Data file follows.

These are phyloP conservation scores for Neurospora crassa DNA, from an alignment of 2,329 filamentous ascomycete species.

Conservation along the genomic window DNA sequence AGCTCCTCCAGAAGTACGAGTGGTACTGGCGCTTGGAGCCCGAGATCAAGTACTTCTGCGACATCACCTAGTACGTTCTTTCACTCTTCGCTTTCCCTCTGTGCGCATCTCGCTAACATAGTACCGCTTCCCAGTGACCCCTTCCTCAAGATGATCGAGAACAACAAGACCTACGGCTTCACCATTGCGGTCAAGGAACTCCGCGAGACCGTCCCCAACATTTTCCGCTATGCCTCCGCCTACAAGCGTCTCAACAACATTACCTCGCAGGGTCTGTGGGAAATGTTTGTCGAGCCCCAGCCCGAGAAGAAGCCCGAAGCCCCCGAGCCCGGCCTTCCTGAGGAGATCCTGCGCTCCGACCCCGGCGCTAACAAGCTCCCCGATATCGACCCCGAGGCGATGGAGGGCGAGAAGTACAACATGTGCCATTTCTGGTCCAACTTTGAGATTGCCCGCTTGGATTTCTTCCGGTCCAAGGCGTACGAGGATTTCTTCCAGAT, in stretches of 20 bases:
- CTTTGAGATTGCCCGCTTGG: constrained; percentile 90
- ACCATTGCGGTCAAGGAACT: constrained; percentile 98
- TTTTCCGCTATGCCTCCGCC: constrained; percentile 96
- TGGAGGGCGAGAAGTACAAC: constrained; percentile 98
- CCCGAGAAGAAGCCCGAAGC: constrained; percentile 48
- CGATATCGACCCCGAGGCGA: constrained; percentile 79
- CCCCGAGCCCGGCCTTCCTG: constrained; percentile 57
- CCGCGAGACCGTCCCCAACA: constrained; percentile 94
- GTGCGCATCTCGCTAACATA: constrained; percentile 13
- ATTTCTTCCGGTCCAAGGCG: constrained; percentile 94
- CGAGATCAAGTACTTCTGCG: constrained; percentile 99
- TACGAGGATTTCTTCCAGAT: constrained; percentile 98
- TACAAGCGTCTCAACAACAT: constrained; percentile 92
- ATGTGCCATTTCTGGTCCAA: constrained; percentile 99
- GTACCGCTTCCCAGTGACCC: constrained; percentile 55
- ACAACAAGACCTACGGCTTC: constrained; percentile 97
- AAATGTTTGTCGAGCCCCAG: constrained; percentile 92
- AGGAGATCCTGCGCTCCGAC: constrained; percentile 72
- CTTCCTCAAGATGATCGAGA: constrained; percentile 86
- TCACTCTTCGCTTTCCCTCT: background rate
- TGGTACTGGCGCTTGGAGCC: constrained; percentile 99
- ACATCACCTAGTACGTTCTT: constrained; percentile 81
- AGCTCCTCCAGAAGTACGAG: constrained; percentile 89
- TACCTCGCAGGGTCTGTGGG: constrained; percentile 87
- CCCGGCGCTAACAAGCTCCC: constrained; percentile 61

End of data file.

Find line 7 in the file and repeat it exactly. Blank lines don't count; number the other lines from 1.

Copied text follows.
- CCCGAGAAGAAGCCCGAAGC: constrained; percentile 48